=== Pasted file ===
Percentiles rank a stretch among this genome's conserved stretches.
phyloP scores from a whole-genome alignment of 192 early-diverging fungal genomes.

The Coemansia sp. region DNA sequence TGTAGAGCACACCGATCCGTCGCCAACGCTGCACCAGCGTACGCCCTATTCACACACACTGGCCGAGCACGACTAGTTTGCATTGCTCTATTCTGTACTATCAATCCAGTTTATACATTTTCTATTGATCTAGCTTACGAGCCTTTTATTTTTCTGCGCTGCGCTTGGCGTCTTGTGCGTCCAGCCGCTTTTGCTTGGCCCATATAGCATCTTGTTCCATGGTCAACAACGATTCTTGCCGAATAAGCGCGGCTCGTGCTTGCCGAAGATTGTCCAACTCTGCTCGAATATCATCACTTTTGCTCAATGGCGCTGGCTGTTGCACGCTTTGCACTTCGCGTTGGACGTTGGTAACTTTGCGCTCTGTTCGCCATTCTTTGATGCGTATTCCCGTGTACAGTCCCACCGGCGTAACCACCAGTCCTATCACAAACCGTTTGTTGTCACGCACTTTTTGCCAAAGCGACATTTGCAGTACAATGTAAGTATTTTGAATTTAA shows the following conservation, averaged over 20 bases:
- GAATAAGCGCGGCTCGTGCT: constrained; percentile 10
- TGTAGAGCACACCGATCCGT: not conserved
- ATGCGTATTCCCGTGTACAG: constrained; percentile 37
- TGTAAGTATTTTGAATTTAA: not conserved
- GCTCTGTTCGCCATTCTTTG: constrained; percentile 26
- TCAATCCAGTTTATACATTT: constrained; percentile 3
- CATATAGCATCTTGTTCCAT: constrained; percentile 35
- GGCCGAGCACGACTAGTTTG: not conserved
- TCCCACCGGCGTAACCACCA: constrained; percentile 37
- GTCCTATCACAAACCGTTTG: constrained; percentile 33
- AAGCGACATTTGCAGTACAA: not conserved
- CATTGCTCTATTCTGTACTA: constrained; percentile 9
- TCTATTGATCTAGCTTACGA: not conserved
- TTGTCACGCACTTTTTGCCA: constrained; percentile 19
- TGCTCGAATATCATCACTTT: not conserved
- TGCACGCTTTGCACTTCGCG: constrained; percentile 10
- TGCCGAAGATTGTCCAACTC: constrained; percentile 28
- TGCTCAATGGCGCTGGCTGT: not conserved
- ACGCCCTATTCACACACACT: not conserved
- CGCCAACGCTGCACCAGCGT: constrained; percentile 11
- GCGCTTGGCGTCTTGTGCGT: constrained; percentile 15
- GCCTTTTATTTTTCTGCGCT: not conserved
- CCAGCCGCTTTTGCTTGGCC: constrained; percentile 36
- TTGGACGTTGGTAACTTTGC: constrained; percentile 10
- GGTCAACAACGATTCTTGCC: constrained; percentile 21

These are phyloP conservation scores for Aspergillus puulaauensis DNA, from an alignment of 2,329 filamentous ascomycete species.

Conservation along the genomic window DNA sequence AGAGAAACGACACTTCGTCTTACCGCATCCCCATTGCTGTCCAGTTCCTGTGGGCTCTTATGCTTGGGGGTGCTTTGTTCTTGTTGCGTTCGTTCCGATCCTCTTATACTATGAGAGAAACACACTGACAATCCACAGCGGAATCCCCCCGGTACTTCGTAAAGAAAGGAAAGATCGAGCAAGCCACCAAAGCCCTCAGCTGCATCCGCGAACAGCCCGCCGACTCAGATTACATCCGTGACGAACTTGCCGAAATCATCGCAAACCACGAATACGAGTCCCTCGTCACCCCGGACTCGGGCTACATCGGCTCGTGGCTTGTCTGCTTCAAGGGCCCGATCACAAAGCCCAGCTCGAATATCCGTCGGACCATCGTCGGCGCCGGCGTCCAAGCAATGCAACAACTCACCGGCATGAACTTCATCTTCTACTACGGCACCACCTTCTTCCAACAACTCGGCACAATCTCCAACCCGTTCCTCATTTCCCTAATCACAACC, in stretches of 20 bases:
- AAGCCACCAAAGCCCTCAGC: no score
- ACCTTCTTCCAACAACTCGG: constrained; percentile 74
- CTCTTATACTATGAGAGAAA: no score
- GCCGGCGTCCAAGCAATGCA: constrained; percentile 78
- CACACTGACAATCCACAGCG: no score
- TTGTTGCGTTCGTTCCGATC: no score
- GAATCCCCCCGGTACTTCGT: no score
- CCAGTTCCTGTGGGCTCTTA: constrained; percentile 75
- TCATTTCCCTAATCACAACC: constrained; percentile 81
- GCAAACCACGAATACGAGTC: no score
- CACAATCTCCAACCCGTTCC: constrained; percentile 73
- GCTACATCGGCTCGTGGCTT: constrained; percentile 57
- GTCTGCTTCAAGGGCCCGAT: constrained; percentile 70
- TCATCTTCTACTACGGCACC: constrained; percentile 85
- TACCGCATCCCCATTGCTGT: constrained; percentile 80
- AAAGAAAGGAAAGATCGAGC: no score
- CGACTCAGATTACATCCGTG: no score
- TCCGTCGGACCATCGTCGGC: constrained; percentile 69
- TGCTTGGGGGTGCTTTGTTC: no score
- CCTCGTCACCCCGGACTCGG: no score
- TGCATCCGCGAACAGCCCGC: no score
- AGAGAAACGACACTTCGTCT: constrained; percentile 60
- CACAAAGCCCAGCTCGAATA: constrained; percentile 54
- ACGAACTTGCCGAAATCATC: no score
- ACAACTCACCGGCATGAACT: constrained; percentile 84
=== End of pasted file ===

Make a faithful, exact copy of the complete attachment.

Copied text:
Percentiles rank a stretch among this genome's conserved stretches.
phyloP scores from a whole-genome alignment of 192 early-diverging fungal genomes.

The Coemansia sp. region DNA sequence TGTAGAGCACACCGATCCGTCGCCAACGCTGCACCAGCGTACGCCCTATTCACACACACTGGCCGAGCACGACTAGTTTGCATTGCTCTATTCTGTACTATCAATCCAGTTTATACATTTTCTATTGATCTAGCTTACGAGCCTTTTATTTTTCTGCGCTGCGCTTGGCGTCTTGTGCGTCCAGCCGCTTTTGCTTGGCCCATATAGCATCTTGTTCCATGGTCAACAACGATTCTTGCCGAATAAGCGCGGCTCGTGCTTGCCGAAGATTGTCCAACTCTGCTCGAATATCATCACTTTTGCTCAATGGCGCTGGCTGTTGCACGCTTTGCACTTCGCGTTGGACGTTGGTAACTTTGCGCTCTGTTCGCCATTCTTTGATGCGTATTCCCGTGTACAGTCCCACCGGCGTAACCACCAGTCCTATCACAAACCGTTTGTTGTCACGCACTTTTTGCCAAAGCGACATTTGCAGTACAATGTAAGTATTTTGAATTTAA shows the following conservation, averaged over 20 bases:
- GAATAAGCGCGGCTCGTGCT: constrained; percentile 10
- TGTAGAGCACACCGATCCGT: not conserved
- ATGCGTATTCCCGTGTACAG: constrained; percentile 37
- TGTAAGTATTTTGAATTTAA: not conserved
- GCTCTGTTCGCCATTCTTTG: constrained; percentile 26
- TCAATCCAGTTTATACATTT: constrained; percentile 3
- CATATAGCATCTTGTTCCAT: constrained; percentile 35
- GGCCGAGCACGACTAGTTTG: not conserved
- TCCCACCGGCGTAACCACCA: constrained; percentile 37
- GTCCTATCACAAACCGTTTG: constrained; percentile 33
- AAGCGACATTTGCAGTACAA: not conserved
- CATTGCTCTATTCTGTACTA: constrained; percentile 9
- TCTATTGATCTAGCTTACGA: not conserved
- TTGTCACGCACTTTTTGCCA: constrained; percentile 19
- TGCTCGAATATCATCACTTT: not conserved
- TGCACGCTTTGCACTTCGCG: constrained; percentile 10
- TGCCGAAGATTGTCCAACTC: constrained; percentile 28
- TGCTCAATGGCGCTGGCTGT: not conserved
- ACGCCCTATTCACACACACT: not conserved
- CGCCAACGCTGCACCAGCGT: constrained; percentile 11
- GCGCTTGGCGTCTTGTGCGT: constrained; percentile 15
- GCCTTTTATTTTTCTGCGCT: not conserved
- CCAGCCGCTTTTGCTTGGCC: constrained; percentile 36
- TTGGACGTTGGTAACTTTGC: constrained; percentile 10
- GGTCAACAACGATTCTTGCC: constrained; percentile 21

These are phyloP conservation scores for Aspergillus puulaauensis DNA, from an alignment of 2,329 filamentous ascomycete species.

Conservation along the genomic window DNA sequence AGAGAAACGACACTTCGTCTTACCGCATCCCCATTGCTGTCCAGTTCCTGTGGGCTCTTATGCTTGGGGGTGCTTTGTTCTTGTTGCGTTCGTTCCGATCCTCTTATACTATGAGAGAAACACACTGACAATCCACAGCGGAATCCCCCCGGTACTTCGTAAAGAAAGGAAAGATCGAGCAAGCCACCAAAGCCCTCAGCTGCATCCGCGAACAGCCCGCCGACTCAGATTACATCCGTGACGAACTTGCCGAAATCATCGCAAACCACGAATACGAGTCCCTCGTCACCCCGGACTCGGGCTACATCGGCTCGTGGCTTGTCTGCTTCAAGGGCCCGATCACAAAGCCCAGCTCGAATATCCGTCGGACCATCGTCGGCGCCGGCGTCCAAGCAATGCAACAACTCACCGGCATGAACTTCATCTTCTACTACGGCACCACCTTCTTCCAACAACTCGGCACAATCTCCAACCCGTTCCTCATTTCCCTAATCACAACC, in stretches of 20 bases:
- AAGCCACCAAAGCCCTCAGC: no score
- ACCTTCTTCCAACAACTCGG: constrained; percentile 74
- CTCTTATACTATGAGAGAAA: no score
- GCCGGCGTCCAAGCAATGCA: constrained; percentile 78
- CACACTGACAATCCACAGCG: no score
- TTGTTGCGTTCGTTCCGATC: no score
- GAATCCCCCCGGTACTTCGT: no score
- CCAGTTCCTGTGGGCTCTTA: constrained; percentile 75
- TCATTTCCCTAATCACAACC: constrained; percentile 81
- GCAAACCACGAATACGAGTC: no score
- CACAATCTCCAACCCGTTCC: constrained; percentile 73
- GCTACATCGGCTCGTGGCTT: constrained; percentile 57
- GTCTGCTTCAAGGGCCCGAT: constrained; percentile 70
- TCATCTTCTACTACGGCACC: constrained; percentile 85
- TACCGCATCCCCATTGCTGT: constrained; percentile 80
- AAAGAAAGGAAAGATCGAGC: no score
- CGACTCAGATTACATCCGTG: no score
- TCCGTCGGACCATCGTCGGC: constrained; percentile 69
- TGCTTGGGGGTGCTTTGTTC: no score
- CCTCGTCACCCCGGACTCGG: no score
- TGCATCCGCGAACAGCCCGC: no score
- AGAGAAACGACACTTCGTCT: constrained; percentile 60
- CACAAAGCCCAGCTCGAATA: constrained; percentile 54
- ACGAACTTGCCGAAATCATC: no score
- ACAACTCACCGGCATGAACT: constrained; percentile 84